Excavations using innovative technology are yielding an array of fascinating finds that have transformed the ruins of the southern Golan Heights synagogue of Umm el-Qanatir into a high-tech adventure into the past.
A magnificent Torah shrine has been found, along with menorah-carvings flanked by shofars, etrogs and incense pans, all prime Jewish symbols of the Talmudic period (the fourth to the seventh centuries). Beautifully finished stone walls, originally an estimated 36 feet high were lined with rows of fine windows.
Archaeologists use a laser to scan the ruins, which their software translates into precise three-dimensional computer images. Each stone is implanted with a microchip, so that everything about it, including its original placement becomes only a mouse-click away.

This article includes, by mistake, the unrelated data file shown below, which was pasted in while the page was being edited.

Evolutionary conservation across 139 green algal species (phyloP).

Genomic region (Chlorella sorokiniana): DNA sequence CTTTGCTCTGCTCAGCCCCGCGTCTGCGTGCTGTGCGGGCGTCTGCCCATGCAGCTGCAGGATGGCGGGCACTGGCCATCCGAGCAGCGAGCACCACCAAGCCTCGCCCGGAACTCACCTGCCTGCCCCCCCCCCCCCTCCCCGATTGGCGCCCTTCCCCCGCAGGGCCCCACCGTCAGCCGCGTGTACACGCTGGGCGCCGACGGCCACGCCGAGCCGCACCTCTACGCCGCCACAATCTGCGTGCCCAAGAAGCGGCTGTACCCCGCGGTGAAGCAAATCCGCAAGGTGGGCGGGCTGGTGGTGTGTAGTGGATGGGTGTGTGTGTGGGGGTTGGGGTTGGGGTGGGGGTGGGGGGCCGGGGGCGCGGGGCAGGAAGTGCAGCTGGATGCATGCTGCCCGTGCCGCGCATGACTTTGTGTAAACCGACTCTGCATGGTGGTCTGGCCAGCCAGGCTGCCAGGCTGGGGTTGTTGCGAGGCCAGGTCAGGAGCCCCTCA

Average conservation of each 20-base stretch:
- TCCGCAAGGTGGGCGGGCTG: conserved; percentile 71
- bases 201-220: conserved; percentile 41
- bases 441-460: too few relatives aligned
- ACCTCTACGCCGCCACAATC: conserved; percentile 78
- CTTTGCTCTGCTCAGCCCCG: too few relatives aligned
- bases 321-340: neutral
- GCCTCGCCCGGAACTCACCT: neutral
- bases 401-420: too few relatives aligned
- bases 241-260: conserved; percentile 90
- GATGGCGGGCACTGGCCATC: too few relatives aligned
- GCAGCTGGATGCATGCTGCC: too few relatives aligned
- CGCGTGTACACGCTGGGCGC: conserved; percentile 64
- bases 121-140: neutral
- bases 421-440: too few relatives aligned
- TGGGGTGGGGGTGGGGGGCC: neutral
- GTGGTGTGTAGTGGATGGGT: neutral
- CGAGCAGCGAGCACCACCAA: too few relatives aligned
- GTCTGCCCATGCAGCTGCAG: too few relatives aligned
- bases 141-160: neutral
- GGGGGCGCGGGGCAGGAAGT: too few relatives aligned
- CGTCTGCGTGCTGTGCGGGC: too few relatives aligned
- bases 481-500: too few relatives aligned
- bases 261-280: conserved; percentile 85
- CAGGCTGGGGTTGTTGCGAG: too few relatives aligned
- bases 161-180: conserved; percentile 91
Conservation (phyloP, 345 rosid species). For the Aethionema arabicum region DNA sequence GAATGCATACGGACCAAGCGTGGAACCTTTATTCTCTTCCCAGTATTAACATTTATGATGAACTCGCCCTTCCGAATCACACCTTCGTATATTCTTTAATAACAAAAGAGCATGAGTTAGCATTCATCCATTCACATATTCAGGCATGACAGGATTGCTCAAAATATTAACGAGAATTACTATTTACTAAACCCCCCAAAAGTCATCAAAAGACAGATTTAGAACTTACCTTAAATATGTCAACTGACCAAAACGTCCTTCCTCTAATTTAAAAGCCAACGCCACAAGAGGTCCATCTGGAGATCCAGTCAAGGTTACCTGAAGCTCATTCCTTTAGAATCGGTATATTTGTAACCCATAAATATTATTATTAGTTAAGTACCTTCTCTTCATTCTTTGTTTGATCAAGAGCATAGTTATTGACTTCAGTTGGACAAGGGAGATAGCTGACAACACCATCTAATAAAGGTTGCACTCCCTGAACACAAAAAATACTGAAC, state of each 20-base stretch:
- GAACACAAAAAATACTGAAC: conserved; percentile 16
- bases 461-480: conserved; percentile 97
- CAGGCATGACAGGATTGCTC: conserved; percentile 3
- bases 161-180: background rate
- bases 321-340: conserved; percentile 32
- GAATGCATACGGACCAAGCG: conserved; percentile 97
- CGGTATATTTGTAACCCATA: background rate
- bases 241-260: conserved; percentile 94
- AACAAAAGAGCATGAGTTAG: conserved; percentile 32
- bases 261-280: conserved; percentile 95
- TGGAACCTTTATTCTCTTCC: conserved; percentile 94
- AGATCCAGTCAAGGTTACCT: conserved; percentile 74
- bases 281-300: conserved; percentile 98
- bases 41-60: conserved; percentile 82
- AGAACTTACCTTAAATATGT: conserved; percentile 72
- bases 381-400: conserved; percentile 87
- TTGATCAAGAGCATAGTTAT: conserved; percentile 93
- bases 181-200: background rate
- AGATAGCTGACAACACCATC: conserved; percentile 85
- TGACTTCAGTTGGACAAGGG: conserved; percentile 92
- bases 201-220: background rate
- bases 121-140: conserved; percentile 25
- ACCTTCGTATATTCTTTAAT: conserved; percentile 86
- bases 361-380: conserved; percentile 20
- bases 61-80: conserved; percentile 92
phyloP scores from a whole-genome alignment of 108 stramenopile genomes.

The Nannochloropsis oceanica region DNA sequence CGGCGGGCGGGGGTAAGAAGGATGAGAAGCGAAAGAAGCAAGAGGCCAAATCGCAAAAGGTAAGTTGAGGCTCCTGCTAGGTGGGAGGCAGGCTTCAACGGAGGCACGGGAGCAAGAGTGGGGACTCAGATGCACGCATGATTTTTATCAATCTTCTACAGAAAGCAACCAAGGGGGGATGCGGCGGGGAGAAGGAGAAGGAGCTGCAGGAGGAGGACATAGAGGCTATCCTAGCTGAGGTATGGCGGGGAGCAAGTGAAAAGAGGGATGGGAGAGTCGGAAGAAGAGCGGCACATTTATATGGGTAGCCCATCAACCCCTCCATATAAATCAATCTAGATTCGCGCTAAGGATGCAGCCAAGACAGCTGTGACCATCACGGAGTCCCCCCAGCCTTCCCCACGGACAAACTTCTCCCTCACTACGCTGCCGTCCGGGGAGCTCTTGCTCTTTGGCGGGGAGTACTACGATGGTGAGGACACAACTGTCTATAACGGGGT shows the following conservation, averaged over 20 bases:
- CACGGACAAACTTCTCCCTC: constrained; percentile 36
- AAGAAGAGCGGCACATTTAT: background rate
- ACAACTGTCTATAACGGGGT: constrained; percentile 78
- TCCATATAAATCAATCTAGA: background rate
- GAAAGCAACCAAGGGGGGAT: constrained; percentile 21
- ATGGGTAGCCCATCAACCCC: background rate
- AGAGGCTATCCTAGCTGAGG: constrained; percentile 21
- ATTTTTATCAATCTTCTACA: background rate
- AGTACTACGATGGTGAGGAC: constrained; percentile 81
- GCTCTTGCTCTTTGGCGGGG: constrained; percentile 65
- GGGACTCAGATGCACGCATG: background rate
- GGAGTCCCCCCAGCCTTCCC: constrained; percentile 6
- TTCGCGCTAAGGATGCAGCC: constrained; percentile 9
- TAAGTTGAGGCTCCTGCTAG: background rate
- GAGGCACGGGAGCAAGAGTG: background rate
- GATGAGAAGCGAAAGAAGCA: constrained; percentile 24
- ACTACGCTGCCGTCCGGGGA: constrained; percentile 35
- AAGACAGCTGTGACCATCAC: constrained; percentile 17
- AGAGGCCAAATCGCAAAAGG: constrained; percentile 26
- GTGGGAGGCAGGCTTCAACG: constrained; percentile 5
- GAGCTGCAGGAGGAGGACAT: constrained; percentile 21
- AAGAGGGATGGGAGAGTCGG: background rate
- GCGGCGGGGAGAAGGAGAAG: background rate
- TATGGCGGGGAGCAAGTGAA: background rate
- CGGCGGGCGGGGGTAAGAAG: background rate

The excavators found remains of only a tiny community next to the synagogue. But they believe a monumental arched building (“Umm el-Qanatir means “mother of arches”) at the nearby spring, containing pools, channels and ground chalk, may reveal how they could have afforded this fine synagogue: they were probably processing linen – a prosperous business according to the Talmud.
Thanks to archaeology and reconstruction, the people of Umm el-Qanatir send regards to today’s visitors from their synagogue, homes and industry.
Read more about Umm el-Qanatir at www.yeshuat.com.